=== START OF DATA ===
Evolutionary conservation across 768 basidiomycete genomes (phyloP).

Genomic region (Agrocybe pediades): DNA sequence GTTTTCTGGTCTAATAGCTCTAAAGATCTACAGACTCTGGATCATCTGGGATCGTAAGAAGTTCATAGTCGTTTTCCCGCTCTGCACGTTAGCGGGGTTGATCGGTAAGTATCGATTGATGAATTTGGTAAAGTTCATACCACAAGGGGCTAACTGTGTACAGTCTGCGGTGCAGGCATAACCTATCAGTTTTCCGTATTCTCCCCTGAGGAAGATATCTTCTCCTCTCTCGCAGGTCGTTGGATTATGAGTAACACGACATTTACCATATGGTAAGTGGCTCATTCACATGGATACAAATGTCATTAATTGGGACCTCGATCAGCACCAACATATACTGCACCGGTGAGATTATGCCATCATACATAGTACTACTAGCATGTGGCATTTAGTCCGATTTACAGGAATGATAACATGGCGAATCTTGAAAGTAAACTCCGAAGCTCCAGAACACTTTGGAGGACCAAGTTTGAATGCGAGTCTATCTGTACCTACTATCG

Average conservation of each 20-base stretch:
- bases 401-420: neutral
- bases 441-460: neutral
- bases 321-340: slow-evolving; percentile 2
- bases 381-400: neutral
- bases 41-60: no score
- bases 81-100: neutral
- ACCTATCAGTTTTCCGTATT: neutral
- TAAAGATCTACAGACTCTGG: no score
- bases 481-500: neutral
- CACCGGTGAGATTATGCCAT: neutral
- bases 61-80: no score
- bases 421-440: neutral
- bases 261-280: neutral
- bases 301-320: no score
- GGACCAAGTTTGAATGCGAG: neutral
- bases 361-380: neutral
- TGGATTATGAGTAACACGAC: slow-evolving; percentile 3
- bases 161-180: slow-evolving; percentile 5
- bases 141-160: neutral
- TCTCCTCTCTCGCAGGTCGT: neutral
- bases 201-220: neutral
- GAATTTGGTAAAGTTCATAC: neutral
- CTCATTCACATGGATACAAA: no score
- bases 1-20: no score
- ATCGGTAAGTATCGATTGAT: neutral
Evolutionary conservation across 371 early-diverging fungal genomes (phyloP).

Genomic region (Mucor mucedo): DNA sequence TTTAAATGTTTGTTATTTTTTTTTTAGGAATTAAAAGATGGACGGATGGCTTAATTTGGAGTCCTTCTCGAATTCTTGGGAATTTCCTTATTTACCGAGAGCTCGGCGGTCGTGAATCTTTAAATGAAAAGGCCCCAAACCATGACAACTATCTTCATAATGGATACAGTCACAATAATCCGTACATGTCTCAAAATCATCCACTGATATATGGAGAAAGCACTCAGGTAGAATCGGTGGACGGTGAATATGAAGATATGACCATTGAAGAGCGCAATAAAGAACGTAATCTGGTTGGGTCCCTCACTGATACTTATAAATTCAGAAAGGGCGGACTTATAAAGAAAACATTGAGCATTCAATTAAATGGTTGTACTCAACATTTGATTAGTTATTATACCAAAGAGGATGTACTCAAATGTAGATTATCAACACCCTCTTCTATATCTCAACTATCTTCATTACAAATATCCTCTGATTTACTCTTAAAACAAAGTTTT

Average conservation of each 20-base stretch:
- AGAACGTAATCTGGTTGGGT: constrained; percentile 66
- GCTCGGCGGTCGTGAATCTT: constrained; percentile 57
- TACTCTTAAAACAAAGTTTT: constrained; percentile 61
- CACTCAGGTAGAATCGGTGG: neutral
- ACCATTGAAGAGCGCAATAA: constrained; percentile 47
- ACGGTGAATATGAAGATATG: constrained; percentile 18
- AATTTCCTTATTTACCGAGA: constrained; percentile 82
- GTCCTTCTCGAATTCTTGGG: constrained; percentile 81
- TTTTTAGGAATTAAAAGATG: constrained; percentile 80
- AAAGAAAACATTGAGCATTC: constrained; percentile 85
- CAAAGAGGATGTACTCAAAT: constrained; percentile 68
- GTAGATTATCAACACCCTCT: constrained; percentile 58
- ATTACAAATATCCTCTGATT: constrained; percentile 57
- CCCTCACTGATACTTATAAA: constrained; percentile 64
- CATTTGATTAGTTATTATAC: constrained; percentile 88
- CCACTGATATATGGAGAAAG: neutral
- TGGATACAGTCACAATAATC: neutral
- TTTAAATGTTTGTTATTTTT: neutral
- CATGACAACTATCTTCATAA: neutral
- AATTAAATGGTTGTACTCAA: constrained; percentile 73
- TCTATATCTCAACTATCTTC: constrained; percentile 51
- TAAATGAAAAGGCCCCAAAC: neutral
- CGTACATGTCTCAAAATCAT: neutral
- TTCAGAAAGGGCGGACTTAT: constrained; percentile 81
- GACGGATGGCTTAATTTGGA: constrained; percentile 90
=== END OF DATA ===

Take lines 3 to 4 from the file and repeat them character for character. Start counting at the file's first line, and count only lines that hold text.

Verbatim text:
Average conservation of each 20-base stretch:
- bases 401-420: neutral